Low-cost energy storage could transform the power arena

A new post up at McKinsey states:

Storage prices are falling much faster than anyone expected, due to the growing market for consumer electronics and demand for electric vehicles (EVs). Major players in Europe, Asia, as well as the United States are all scaling up lithium-ion production to serve EV and other power applications.

McKinsey research has found that storage is economical for a lot of commercial customers to reduce their peak consumption levels. At today’s lower prices, storage is starting to play a broader role in energy markets, moving from niche uses including grid balancing to broader ones such as supplanting conventional power generators for reliability, providing power-quality assistance, and supporting renewables integration.

We believe these markets will continue to expand, creating a significant challenge for utilities or declining customer demand. Eventually, joining solar with storage and a small electrical generator (known as full grid defection) will make economic sense—in a matter of many years, not decades, for some consumers in high-cost markets.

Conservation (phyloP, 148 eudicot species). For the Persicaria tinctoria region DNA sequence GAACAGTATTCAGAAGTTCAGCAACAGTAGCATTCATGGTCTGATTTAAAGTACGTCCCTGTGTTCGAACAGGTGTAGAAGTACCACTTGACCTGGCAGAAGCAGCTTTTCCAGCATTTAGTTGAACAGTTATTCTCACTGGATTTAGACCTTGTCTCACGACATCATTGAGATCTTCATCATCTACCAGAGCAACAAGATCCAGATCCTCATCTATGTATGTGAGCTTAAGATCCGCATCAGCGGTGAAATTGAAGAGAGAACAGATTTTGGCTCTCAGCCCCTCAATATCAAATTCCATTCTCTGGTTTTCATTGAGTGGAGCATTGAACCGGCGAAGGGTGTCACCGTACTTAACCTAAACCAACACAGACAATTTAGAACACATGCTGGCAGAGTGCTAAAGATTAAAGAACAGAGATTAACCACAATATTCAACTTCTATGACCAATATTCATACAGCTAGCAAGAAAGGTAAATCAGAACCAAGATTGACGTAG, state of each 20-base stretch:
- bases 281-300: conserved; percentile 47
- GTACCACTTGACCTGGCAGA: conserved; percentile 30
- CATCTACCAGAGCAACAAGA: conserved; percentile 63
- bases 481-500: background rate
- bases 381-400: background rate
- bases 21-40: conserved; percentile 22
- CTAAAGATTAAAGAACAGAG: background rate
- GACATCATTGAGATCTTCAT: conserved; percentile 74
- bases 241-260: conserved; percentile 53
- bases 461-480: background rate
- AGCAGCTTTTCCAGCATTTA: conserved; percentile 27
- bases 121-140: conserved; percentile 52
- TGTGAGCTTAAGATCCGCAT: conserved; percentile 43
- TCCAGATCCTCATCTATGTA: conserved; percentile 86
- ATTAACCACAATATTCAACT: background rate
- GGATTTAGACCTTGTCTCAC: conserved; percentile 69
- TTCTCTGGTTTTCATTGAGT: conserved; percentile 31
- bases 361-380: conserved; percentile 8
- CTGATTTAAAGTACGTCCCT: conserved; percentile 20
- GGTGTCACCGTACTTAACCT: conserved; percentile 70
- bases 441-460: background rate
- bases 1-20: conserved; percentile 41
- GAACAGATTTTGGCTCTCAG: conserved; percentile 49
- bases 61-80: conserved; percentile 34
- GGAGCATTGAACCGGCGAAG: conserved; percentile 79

In this article, we examine, as these trends play out, how storage could transform the operations of power markets and grids, the roles of third parties and utilities, and the ways that customers consume and produce power. Our analysis is directed at developments in Europe as well as the United States; the progression of storage could and probably will take a different course in other markets.

This is just a summary, but you can read the rest at the link provided above. This market is ripe for disruption.